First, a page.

Princess Diana

Princess Diana

Princess Diana. Photo by: slagheap.

Early Life

Princess Diana was born on 1 July 1961 at Park House in Sandringham, Norfolk.  She was the fourth out of five children to John Spencer and Frances Viscountess Althorp. Diana had three siblings: Sarah, Jane, and Charles; She also had an infant brother, John, who died only a year before she was born. When Princess Diana was only 8, her parents divorced. This left Princess Diana living with her mother in London during her parents’ separation. Shortly after the divorce Princess Diana’s father, John Spencer and the eighth Earl Spencer, won custody of Princess Diana. After her father inherited the title of Earl Spencer in 1975, the Princess Diana became known as Lady Diana.

In 1968, Diana was sent to Riddlesworth Hall School, an all-girls boarding school but while she was young, she attended a local public school. Princess Diana did not shine academically, and was moved to West Heath Girls’ School in Sevenoaks, Kent, where she was regarded as a poor student, having attempted and failed all of her O-levels twice. In 1997 is about the time she first met her future husband, who was then in a relationship with her older sister, Sarah.

Diana moved to London in 1978 and lived in her mother’s flat, as her mother then spent most of the year in Scotland. In London, she took an advanced cooking course at her mother’s suggestion, although she never became a skillful cook, and worked as a dance instructor for youth, until a skiing accident caused her to miss three months of work. She then found employment as a playgroup assistant, did some cleaning work for her sister Sarah and several of her friends, and acted as a hostess at parties.

Marriage to the Prince of Wales

Prince Charles, the Prince of Wales, had previously been linked to Princess Diana’s elder sister Lady Sarah but in his early thirties he was under pressure to marry. The Prince of Wales had known Princess Diana since November 1977 when he and

Princess Diana

Princess Diana and the Prince of Wales on their wedding day! Photo by: Joe Haupt

Lady Sarah were dating. He first took a serious interest in her as a potential bride during the summer of 1980, when they were guests at a country weekend, where she watched him play polo. The relationship developed as he invited her for a sailing weekend to Cowes aboard the royal yacht; which was followed by an invitation to Balmoral (the Royal Family’s Scottish residence) to meet his family a weekend in November 1980. The couple courted in London and the prince proposed on 6 February 1981. Princess Diana accepted but their engagement was kept secret for the next few weeks. 20 year old Princess Diana became Princess of Wales when she married the Prince of Wales on 29 July 1981 at St Paul’s Cathedral, which offered more seating than Westminster Abbey. It was widely billed as a “fairytale wedding”, watched by a global television audience of 750 million while 600,000 people lined the streets to catch a glimpse of Princess Diana en route to the ceremony. She was the first Englishwoman to marry the heir to the throne for 300 years. On June 21, 1982 Princess Diana gave birth to her and the Prince of Wales first son, Prince William. A second son, Prince Henry, was born two years after William, on 15 September 1984. Although later on in Princess Diana’s life her marriage to the Prince began to fall apart. On 20 December 1995, Buckingham Palace publicly announced the Queen had sent letters to the Prince and Princess of Wales advising them to divorce; the divorce was finalized on 28 August 1996.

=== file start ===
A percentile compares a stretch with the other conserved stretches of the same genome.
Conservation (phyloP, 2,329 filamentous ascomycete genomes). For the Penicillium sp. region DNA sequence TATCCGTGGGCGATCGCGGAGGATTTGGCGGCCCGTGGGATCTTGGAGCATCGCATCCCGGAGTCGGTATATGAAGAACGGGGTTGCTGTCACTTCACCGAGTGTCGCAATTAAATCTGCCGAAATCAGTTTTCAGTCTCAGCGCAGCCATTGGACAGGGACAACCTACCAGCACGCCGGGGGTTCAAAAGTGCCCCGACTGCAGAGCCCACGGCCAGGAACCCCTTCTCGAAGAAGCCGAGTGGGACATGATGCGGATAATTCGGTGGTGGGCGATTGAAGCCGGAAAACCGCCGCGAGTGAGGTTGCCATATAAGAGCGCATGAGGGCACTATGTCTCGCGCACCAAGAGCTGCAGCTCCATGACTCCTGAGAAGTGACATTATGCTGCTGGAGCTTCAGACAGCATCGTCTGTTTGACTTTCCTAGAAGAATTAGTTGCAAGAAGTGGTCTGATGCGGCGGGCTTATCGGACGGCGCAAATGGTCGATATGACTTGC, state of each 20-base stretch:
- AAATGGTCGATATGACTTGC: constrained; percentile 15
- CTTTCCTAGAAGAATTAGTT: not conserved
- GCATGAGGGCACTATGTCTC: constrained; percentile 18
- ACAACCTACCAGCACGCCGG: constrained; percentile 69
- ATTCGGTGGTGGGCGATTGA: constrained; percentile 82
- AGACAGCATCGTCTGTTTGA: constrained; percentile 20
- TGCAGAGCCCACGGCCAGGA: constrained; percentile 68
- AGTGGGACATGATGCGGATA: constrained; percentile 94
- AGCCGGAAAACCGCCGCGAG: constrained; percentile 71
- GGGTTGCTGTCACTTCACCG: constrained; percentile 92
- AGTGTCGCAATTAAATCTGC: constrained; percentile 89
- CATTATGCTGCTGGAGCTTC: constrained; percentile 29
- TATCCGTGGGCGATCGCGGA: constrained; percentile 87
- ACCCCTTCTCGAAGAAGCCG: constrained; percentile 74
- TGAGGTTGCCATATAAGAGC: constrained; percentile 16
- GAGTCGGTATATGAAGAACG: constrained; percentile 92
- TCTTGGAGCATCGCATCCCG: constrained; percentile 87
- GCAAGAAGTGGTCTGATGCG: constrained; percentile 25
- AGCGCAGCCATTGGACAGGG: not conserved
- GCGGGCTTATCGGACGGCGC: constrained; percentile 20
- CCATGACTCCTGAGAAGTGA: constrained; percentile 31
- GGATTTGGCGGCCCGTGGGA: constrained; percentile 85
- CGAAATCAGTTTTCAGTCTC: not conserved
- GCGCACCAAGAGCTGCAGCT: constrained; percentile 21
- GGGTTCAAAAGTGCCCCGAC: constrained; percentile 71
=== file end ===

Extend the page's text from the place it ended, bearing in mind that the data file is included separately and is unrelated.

Charity Work

From the mid-1980s, the Princess of Wales became increasingly associated with numerous charities. As Princess of Wales, she was expected to make regular public appearances at hospitals, schools and other facilities, in the 20th century model of royal patronage. She did a lot of charity works, visiting terminally ill people over the world, leading campaigns for animal protection, AIDS awareness and against the use of inhumane weapons. Princess Diana’s main focus areas revolved around Leprosy, HIV/AIDS, Landmines, Homelessness and Cancer.

In November 1989, the Princess visited a leprosy hospital in Indonesia and touched the bandaged wounds of patients. The Princess was famously the first member of the Royal Family to have contact with AIDS victims and helped to break down global misconceptions about the disease. Princess Diana was the patron of HALO Trust, the world’s oldest and largest landmine clearance organization In January 1997, pictures of Princess Diana touring an Angolan minefield in a ballistic helmet and flak jacket were seen worldwide. Princess Diana was a long-standing and active supporter of Centrepoint, a charity which provides accommodation and support to homeless people, and became patron herself in 1992. Princess Diana was often seen visiting young kids afflicted with cancer or battling debilitating diseases requiring surgery.       


Princess Diana

Flowers for the Princess Diana’s funeral. Rest in peace Princess. Photo by: Maxwell Hamilton.

On 31 August 1997, Princess Diana was fatally injured in a car crash in the Pont de l’Alma road tunnel in Paris, which also caused the deaths of her companion Dodi Fayed and the driver, Henri Paul, acting security manager of the Hôtel Ritz Paris. Millions of people watched her funeral.